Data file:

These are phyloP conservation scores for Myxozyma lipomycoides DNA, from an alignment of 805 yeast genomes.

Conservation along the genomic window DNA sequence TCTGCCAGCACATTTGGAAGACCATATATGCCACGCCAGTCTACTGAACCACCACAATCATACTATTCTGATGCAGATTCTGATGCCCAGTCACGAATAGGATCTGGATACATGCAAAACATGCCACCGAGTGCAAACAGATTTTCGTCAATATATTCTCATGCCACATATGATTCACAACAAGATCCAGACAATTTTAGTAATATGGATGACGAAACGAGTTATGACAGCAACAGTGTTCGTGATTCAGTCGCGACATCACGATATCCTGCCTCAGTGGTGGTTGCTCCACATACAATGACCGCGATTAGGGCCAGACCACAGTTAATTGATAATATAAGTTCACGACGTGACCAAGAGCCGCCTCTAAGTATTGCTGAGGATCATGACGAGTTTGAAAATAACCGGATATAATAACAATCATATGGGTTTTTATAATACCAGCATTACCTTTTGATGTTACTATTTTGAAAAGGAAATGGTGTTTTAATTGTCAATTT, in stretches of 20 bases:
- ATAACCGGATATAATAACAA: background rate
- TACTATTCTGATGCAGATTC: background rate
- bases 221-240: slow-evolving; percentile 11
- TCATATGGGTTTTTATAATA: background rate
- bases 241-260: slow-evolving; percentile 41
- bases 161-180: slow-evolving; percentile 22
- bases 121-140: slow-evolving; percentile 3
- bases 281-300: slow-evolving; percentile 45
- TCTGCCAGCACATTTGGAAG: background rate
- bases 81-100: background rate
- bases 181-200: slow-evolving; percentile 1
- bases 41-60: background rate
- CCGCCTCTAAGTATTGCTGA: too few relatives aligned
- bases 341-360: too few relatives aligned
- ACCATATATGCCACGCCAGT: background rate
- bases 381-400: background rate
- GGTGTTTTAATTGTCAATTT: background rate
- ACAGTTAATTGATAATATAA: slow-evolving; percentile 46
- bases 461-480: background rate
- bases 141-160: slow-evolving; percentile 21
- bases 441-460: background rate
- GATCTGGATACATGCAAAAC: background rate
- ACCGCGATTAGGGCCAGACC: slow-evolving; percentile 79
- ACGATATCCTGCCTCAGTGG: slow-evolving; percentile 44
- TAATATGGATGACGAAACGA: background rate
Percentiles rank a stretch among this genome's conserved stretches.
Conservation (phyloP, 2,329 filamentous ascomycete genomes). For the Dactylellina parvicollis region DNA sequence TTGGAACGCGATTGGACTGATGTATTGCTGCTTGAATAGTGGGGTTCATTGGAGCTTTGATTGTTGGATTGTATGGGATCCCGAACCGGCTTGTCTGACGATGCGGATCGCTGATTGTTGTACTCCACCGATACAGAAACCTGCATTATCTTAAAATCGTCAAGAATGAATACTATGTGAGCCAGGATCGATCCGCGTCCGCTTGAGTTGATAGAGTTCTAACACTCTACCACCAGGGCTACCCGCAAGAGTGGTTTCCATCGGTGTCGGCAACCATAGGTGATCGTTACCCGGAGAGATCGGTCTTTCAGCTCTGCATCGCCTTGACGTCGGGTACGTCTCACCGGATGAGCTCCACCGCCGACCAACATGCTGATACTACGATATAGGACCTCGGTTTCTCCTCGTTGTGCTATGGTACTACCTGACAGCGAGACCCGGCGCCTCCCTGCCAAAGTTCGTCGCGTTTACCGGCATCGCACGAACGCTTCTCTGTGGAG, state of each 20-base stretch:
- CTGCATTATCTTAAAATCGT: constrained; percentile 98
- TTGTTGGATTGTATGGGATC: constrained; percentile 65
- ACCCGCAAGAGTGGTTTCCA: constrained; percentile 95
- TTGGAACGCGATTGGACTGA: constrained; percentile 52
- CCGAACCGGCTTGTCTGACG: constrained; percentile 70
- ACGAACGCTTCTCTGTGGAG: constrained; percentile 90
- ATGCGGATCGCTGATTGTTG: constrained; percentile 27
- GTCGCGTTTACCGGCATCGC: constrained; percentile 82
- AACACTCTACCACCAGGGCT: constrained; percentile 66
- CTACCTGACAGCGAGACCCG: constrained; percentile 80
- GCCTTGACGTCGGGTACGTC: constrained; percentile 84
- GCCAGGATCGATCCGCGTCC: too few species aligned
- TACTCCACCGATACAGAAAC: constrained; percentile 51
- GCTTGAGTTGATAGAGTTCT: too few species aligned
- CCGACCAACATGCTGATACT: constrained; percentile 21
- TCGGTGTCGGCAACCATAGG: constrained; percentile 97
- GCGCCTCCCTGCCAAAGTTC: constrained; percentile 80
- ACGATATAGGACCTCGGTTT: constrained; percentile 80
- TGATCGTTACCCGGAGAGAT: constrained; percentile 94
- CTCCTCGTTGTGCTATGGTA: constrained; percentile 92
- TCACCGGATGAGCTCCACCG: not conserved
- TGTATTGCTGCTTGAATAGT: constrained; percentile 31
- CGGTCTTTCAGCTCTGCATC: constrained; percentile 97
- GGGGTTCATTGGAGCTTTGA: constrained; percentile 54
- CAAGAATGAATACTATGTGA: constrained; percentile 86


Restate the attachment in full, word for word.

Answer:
These are phyloP conservation scores for Myxozyma lipomycoides DNA, from an alignment of 805 yeast genomes.

Conservation along the genomic window DNA sequence TCTGCCAGCACATTTGGAAGACCATATATGCCACGCCAGTCTACTGAACCACCACAATCATACTATTCTGATGCAGATTCTGATGCCCAGTCACGAATAGGATCTGGATACATGCAAAACATGCCACCGAGTGCAAACAGATTTTCGTCAATATATTCTCATGCCACATATGATTCACAACAAGATCCAGACAATTTTAGTAATATGGATGACGAAACGAGTTATGACAGCAACAGTGTTCGTGATTCAGTCGCGACATCACGATATCCTGCCTCAGTGGTGGTTGCTCCACATACAATGACCGCGATTAGGGCCAGACCACAGTTAATTGATAATATAAGTTCACGACGTGACCAAGAGCCGCCTCTAAGTATTGCTGAGGATCATGACGAGTTTGAAAATAACCGGATATAATAACAATCATATGGGTTTTTATAATACCAGCATTACCTTTTGATGTTACTATTTTGAAAAGGAAATGGTGTTTTAATTGTCAATTT, in stretches of 20 bases:
- ATAACCGGATATAATAACAA: background rate
- TACTATTCTGATGCAGATTC: background rate
- bases 221-240: slow-evolving; percentile 11
- TCATATGGGTTTTTATAATA: background rate
- bases 241-260: slow-evolving; percentile 41
- bases 161-180: slow-evolving; percentile 22
- bases 121-140: slow-evolving; percentile 3
- bases 281-300: slow-evolving; percentile 45
- TCTGCCAGCACATTTGGAAG: background rate
- bases 81-100: background rate
- bases 181-200: slow-evolving; percentile 1
- bases 41-60: background rate
- CCGCCTCTAAGTATTGCTGA: too few relatives aligned
- bases 341-360: too few relatives aligned
- ACCATATATGCCACGCCAGT: background rate
- bases 381-400: background rate
- GGTGTTTTAATTGTCAATTT: background rate
- ACAGTTAATTGATAATATAA: slow-evolving; percentile 46
- bases 461-480: background rate
- bases 141-160: slow-evolving; percentile 21
- bases 441-460: background rate
- GATCTGGATACATGCAAAAC: background rate
- ACCGCGATTAGGGCCAGACC: slow-evolving; percentile 79
- ACGATATCCTGCCTCAGTGG: slow-evolving; percentile 44
- TAATATGGATGACGAAACGA: background rate
Percentiles rank a stretch among this genome's conserved stretches.
Conservation (phyloP, 2,329 filamentous ascomycete genomes). For the Dactylellina parvicollis region DNA sequence TTGGAACGCGATTGGACTGATGTATTGCTGCTTGAATAGTGGGGTTCATTGGAGCTTTGATTGTTGGATTGTATGGGATCCCGAACCGGCTTGTCTGACGATGCGGATCGCTGATTGTTGTACTCCACCGATACAGAAACCTGCATTATCTTAAAATCGTCAAGAATGAATACTATGTGAGCCAGGATCGATCCGCGTCCGCTTGAGTTGATAGAGTTCTAACACTCTACCACCAGGGCTACCCGCAAGAGTGGTTTCCATCGGTGTCGGCAACCATAGGTGATCGTTACCCGGAGAGATCGGTCTTTCAGCTCTGCATCGCCTTGACGTCGGGTACGTCTCACCGGATGAGCTCCACCGCCGACCAACATGCTGATACTACGATATAGGACCTCGGTTTCTCCTCGTTGTGCTATGGTACTACCTGACAGCGAGACCCGGCGCCTCCCTGCCAAAGTTCGTCGCGTTTACCGGCATCGCACGAACGCTTCTCTGTGGAG, state of each 20-base stretch:
- CTGCATTATCTTAAAATCGT: constrained; percentile 98
- TTGTTGGATTGTATGGGATC: constrained; percentile 65
- ACCCGCAAGAGTGGTTTCCA: constrained; percentile 95
- TTGGAACGCGATTGGACTGA: constrained; percentile 52
- CCGAACCGGCTTGTCTGACG: constrained; percentile 70
- ACGAACGCTTCTCTGTGGAG: constrained; percentile 90
- ATGCGGATCGCTGATTGTTG: constrained; percentile 27
- GTCGCGTTTACCGGCATCGC: constrained; percentile 82
- AACACTCTACCACCAGGGCT: constrained; percentile 66
- CTACCTGACAGCGAGACCCG: constrained; percentile 80
- GCCTTGACGTCGGGTACGTC: constrained; percentile 84
- GCCAGGATCGATCCGCGTCC: too few species aligned
- TACTCCACCGATACAGAAAC: constrained; percentile 51
- GCTTGAGTTGATAGAGTTCT: too few species aligned
- CCGACCAACATGCTGATACT: constrained; percentile 21
- TCGGTGTCGGCAACCATAGG: constrained; percentile 97
- GCGCCTCCCTGCCAAAGTTC: constrained; percentile 80
- ACGATATAGGACCTCGGTTT: constrained; percentile 80
- TGATCGTTACCCGGAGAGAT: constrained; percentile 94
- CTCCTCGTTGTGCTATGGTA: constrained; percentile 92
- TCACCGGATGAGCTCCACCG: not conserved
- TGTATTGCTGCTTGAATAGT: constrained; percentile 31
- CGGTCTTTCAGCTCTGCATC: constrained; percentile 97
- GGGGTTCATTGGAGCTTTGA: constrained; percentile 54
- CAAGAATGAATACTATGTGA: constrained; percentile 86